Canadian Pacific Railway Ltd. isn’t sure how long the growth in transporting crude oil by rail will last, so it will stay cautious on its capital spending.
The Calgary-based railway’s top executives said Wednesday it will spend cautiously to upgrade tracks and infrastructure used by crude shipments, even though CP expects its number of carloads of crude to double from 70,000 this year to roughly 140,000 or more in 2015.
“It’s going to be pretty dramatic,” chief executive officer Hunter Harrison said at the company’s annual general meeting Wednesday in Toronto.
Yet with CP still in the middle of restructuring, its annual capital spending will remain in the relatively modest range of $1.1-billion, the same level as outlined in its company-wide cost-cutting plans announced in early December.
An extra $50-million to $60-million could be added, although likely not much more, Mr. Harrison said.
Why the cautious spending? Mr. Harrison questions whether this growth in crude transportation will continue.
As he said to shareholders, there’s no telling what the demand for crude-by-rail services will be in a few years, let alone a generation from now. “We’re not going to go out and spend capital and build an infrastructure that’s going to last 40 or 45 years when we’re not so sure how the [crude-by-rail] market will be in five or six [years],” he said.
The company also sees crude-by-rail demand as just one piece in the puzzle to build CP’s overall business across multiple sectors. In particular, the railway will focus its current capital spending on a rail line between Edmonton and Winnipeg, which will help the transport of oil but also heavily benefit the shipping of potash and grain.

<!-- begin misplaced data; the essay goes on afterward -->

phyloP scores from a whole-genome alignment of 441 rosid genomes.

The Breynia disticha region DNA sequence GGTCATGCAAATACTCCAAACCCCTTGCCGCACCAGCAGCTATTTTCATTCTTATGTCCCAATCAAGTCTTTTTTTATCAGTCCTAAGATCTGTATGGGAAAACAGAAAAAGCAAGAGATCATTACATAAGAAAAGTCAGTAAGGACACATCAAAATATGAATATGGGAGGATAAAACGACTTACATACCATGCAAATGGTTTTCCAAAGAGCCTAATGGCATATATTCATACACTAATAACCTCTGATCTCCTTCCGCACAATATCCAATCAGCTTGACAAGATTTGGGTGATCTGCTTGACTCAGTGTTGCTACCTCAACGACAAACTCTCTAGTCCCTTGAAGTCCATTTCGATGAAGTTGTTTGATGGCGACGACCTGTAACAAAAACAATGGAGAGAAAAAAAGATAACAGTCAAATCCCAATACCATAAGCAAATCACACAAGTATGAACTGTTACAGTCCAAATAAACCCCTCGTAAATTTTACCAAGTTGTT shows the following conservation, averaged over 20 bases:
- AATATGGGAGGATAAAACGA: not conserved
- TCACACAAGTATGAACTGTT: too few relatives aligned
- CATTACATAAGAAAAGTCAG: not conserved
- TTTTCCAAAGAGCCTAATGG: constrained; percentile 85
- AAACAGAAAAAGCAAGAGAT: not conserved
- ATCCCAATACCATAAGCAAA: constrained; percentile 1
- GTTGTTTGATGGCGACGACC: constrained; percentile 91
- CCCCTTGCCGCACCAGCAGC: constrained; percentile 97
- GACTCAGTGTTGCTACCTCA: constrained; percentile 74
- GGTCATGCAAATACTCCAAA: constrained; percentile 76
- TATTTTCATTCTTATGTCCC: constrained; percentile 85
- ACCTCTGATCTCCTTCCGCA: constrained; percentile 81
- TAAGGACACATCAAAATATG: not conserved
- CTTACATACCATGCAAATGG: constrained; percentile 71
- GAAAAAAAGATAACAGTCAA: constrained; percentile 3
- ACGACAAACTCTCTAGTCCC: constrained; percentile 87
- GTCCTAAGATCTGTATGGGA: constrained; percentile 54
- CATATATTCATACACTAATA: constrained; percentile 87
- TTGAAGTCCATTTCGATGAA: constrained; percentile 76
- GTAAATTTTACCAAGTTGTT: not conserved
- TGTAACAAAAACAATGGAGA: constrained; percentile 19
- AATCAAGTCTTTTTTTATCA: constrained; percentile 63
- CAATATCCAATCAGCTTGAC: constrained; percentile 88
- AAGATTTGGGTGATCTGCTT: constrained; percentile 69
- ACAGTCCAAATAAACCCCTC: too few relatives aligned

“It’s driven by crude, but it will also enhance the potash and grain coming off that line,” Mr. Harrison said. The spending will be mainly on basic track improvements, rail ties and ballast on the trackbed. Another line in North Dakota will receive much of the remaining capital spending. Together, these lines will make up 85 per cent to 90 per cent of capital spending.
Rising demand for crude by rail has put a strong impetus on making these improvements now.
“Some of this is just moving up things that were in the multiyear plan in 2014 and 2015. Just accelerating and moving them up, because of our strong cash-flow position,” Mr. Harrison said.
Both Mr. Harrison and his successor-in-waiting, chief operating officer Keith Creel, said they don’t envision possible regulatory approval of the Keystone XL pipeline having an impact on CP’s crude-by-rail business.
“I don’t look at it as any risk. I think there’s a place for both of us, potentially,” Mr. Harrison said. “I think they have the ability to execute and move crude very well. I think we offer some flexibility and some latitudes.”
Meanwhile, Mr. Creel said that Keystone would target North-South demand down to the Gulf, whereas rail can exploit the East-West market, as well as provide more nimbleness as demand changes between regions.
“Even if Keystone goes in,” Mr. Creel said Wednesday, “it’s only a fraction of demand that’s needed there. So, there’s space for both. [Keystone] is the tip of the iceberg.”